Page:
A report issued by the Federal Highway Administration (FHA) in 1998 stated that Delaware Water Gap had the worst roads in the Northeast NPS region. According to recent studies by the FHA, the park's roadways are in fair to poor condition. Several roadways are experiencing sharp increases in traffic volume due to rapid development in the region. The park has successfully fended off "demolition by neglect" of many structures, but has not been able to move beyond stabilization.
The park's 1999 Trails Plan to develop an integrated system of trails with visitor support facilities, signage, and interpretation has not been implemented because of the lack of resources. Most of the maintenance of backcountry trails that is accomplished is achieved via agreements with nonprofit groups, but many trails are in poor shape and are not interconnected.
Since 2003 Delaware Water Gap has implemented policies to increase fee collection from concessionaires and tractor-trailer traffic through the park. Annual income from canoe liveries increased from $1,800 to $18,000, and the park increased fees on each truck traveling Highway 209 from $7 to $18.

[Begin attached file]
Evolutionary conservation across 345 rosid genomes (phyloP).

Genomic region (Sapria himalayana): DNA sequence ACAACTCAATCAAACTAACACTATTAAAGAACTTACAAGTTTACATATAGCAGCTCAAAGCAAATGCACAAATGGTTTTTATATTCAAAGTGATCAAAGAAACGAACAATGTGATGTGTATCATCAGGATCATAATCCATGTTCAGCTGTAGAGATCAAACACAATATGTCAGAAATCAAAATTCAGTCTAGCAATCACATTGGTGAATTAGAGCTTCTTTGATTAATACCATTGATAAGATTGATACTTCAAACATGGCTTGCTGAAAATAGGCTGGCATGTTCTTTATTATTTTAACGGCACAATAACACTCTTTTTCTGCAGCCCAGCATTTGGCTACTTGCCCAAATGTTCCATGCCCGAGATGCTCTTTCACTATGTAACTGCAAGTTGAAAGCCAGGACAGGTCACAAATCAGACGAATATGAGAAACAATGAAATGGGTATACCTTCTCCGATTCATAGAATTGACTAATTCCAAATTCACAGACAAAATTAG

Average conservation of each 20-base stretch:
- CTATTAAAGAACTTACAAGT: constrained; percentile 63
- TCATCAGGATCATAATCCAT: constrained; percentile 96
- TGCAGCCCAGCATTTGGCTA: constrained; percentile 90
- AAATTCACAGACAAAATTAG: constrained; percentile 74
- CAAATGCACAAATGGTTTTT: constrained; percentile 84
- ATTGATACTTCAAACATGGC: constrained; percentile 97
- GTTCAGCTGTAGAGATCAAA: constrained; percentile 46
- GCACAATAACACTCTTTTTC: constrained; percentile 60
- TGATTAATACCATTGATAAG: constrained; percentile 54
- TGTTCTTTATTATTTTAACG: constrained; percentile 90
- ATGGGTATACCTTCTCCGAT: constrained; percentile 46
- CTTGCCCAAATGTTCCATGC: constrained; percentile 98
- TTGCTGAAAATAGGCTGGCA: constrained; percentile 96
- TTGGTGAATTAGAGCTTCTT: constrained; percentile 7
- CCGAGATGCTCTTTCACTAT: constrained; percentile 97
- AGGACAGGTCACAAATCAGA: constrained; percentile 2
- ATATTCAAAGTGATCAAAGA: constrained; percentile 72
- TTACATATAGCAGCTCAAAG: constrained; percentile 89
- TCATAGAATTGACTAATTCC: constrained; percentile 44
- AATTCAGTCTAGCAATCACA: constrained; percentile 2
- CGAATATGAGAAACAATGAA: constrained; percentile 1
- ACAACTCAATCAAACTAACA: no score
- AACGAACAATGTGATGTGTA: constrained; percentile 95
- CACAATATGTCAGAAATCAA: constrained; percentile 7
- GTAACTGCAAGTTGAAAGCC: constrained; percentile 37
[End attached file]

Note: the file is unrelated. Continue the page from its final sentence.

Fort Necessity National Battlefield, Pennsylvania
Established in 1931, Fort Necessity in southwestern Pennsylvania is the only park system site specifically dedicated to commemorating the French and Indian War, which set America on the path to independence from Great Britain. Here a 22-year-old George Washington led his troops against the French and their Indian allies in the first battles of the French and Indian War. Washington was forced to surrender, the only such time in his military career. The park commemorates the battle and educates visitors about the war's critical significance to the nation's heritage.
The park's fiscal year 2004 operating budget of $1.22 million was the same as the park received ten years earlier in fiscal year 1994. According to the Consumer Price Index, a 1994-dollar was worth 79 cents in 2004, so the actual purchasing power of the park's budget eroded by $221,000 over that decade.